Volume 10, Issue 122

Stroke Recoverer’s Review

April 2010 Page 4

“There’s life after stroke” MY NAME IS ROSE… The first day of school, our professor introduced himself and challenge us to get to know we didn‘t already know. I stood up to look around when a gentle hand touched my shoulder. I turned around to find a wrinkled, little old lady beaming up at me with a smile that lit up her entire being. She said, ―Hi, handsome. My name is Rose. I‘m eighty-seven years old. Can I give you a hug?‖ I laughed and enthusiastically responded, ―Of course, you may!‖ and she gave me a giant squeeze. ―Why are you in college at such a young, innocent age?‖ I asked. She jokingly replied, ―I‘m here to meet a rich husband, get married, and have a couple of kids.‖ ―No, seriously.‖ I asked. I was curious what may have motivated her to be taking on this challenge at her age. ―I always dreamed of having a college education and now I‘m getting one!‖ she told me. After class we walked to the student union building and shared a chocolate milkshake. We became instant friends. Every day for the next three months, we would leave class together and talk nonstop. I was always mesmerized listening to this ‘time machine‘ as she shared her wisdom and experience with me. Over the course of the year. Rose become a campus icon and she easily made friends wherever she went. She loved to dress up and she reveled in the attention bestowed upon her from the other students. She was living it up. At the end of the semester, we invited Rose to speak at our football banquet. I‘ll never forget what she taught us. She was introduced and stepped up to the podium. As she began to deliver her prepared speech, she dropped her three by five cards on the floor. Frustrated and a little embarrassed,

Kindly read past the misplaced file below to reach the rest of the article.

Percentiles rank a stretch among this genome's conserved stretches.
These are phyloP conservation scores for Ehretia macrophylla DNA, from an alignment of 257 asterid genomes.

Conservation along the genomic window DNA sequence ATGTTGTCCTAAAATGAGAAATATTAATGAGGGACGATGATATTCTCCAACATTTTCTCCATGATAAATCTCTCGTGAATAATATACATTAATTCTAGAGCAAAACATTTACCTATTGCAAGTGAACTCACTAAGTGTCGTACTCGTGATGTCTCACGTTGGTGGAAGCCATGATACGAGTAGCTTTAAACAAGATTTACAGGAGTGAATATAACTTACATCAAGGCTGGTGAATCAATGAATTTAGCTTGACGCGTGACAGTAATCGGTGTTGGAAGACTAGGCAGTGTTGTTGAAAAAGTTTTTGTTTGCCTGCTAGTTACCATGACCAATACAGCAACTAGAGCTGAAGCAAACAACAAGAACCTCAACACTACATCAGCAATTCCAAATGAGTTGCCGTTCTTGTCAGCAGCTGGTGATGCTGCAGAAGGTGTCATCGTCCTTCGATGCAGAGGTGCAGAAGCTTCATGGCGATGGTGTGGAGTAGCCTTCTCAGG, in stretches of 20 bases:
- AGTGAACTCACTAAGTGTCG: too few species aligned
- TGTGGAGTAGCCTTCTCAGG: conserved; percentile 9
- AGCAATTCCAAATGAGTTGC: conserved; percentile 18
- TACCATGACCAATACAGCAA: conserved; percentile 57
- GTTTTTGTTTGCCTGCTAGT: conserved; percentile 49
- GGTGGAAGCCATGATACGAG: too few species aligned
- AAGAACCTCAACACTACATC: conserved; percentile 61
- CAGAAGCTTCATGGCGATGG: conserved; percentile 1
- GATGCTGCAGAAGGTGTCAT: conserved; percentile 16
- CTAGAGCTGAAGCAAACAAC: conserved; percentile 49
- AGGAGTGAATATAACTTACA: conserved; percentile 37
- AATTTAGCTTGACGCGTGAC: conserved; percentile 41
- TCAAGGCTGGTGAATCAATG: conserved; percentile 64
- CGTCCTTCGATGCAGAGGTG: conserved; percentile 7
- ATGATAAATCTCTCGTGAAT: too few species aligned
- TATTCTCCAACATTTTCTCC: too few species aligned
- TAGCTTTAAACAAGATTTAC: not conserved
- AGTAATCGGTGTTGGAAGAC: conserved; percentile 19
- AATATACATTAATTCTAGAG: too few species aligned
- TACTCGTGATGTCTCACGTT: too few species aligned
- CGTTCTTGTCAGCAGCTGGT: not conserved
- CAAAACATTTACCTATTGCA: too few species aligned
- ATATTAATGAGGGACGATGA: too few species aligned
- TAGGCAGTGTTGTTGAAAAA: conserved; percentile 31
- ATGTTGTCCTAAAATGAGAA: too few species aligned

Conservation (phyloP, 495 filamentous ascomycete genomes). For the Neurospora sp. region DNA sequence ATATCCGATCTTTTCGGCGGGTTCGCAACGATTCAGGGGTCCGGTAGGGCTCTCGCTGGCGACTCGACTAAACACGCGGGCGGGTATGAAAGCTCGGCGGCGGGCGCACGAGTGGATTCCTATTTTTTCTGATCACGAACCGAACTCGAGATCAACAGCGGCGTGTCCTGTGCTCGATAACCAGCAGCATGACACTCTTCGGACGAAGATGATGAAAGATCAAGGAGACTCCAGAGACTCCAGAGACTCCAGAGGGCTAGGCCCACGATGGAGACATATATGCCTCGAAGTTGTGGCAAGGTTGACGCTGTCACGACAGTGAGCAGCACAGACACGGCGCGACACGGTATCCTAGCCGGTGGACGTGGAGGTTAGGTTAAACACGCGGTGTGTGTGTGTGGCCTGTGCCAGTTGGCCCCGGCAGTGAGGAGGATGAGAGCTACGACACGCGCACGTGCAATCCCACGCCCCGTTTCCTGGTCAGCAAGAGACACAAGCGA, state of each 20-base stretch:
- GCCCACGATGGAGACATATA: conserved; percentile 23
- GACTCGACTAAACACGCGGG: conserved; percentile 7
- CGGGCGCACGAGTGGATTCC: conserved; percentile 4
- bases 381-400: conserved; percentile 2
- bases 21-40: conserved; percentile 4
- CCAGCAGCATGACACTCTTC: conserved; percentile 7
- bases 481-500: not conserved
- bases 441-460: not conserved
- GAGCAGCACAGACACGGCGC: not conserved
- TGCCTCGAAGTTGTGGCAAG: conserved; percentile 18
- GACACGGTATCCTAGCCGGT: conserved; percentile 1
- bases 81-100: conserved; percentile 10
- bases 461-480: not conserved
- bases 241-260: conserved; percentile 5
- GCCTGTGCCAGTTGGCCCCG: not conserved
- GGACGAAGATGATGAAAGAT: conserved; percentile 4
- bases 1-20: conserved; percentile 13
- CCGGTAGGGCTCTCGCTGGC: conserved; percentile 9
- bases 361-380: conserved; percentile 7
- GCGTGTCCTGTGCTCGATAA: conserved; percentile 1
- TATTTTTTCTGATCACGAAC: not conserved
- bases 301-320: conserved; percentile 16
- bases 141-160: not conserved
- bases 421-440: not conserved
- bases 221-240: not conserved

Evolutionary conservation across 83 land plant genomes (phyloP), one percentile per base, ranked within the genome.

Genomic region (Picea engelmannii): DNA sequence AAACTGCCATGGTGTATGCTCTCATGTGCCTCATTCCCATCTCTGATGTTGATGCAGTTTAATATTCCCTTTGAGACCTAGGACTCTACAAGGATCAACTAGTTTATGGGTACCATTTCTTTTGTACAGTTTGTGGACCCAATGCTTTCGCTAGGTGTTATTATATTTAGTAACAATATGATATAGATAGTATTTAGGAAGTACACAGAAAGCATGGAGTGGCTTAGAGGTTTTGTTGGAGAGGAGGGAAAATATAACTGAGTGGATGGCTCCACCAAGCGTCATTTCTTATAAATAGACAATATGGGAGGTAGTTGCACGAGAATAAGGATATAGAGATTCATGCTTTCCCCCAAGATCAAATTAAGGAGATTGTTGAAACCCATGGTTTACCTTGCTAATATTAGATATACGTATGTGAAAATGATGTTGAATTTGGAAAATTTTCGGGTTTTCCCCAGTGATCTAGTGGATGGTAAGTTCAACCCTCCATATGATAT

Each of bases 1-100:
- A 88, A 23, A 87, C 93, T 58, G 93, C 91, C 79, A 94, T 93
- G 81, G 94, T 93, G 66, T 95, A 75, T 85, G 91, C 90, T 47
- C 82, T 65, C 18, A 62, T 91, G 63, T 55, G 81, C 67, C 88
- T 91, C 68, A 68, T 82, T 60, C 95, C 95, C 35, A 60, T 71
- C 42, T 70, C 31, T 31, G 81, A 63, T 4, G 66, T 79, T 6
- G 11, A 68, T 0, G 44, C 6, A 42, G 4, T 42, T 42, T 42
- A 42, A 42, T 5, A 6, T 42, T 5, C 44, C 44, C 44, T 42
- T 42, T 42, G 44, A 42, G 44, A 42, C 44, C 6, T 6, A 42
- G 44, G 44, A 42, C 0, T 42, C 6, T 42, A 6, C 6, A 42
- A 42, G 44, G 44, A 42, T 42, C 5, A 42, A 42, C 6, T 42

she leaned into the microphone and simply said, ―I‘m sorry, I‘m so jittery. I gave up beer for Lent and this whiskey is killing me! I‘ll never get my speech back in order so let me just tell you what I know.‖

When you finish reading this, please send this peaceful word of advice to your friends and family, they‘ll really enjoy it!

As we laughed, she cleared her throat and began, ―We do not stop playing because we are old; we grow old because we stop playing.

Remember, GROWING OLDER IS MANDATORY. GROWING UP IS OPTIONAL. We make a Living by what we get. We make a Life by what we give.

There are only four secrets to staying young, being happy, and achieving success. You have to laugh and find humor every day. You‘ve got to have a dream. When you lose your dreams, you die. We have so many people walking around who are dead and don‘t even know it! There is a huge difference between growing older and growing up. If you are nineteen years old and lie in bed for one full year and don‘t do one productive thing, you will turn twenty years old. If I am eighty-seven years old and stay in bed for a year and never do anything I will turn eightyeight. Anybody can grow older. That doesn‘t take any talent or ability. The idea is to grow up by always finding opportunity in change. Have no regrets. The elderly usually don‘t have regrets for what we did, but rather for things we did not do. The only people who fear death are those with regrets.‖ She concluded her speech by courageously singing ‗The Rose.‘‖ She challenged each of us to study the lyrics and live them out in our daily lives. At the year‘s end, Rose finished the college degree she had begun all those months ago. One week after graduation, Rose died peacefully in her sleep. Over two thousand college students attended her funeral in tribute to the wonderful woman who taught by example, that it‘s never too late to be all you can possibly be.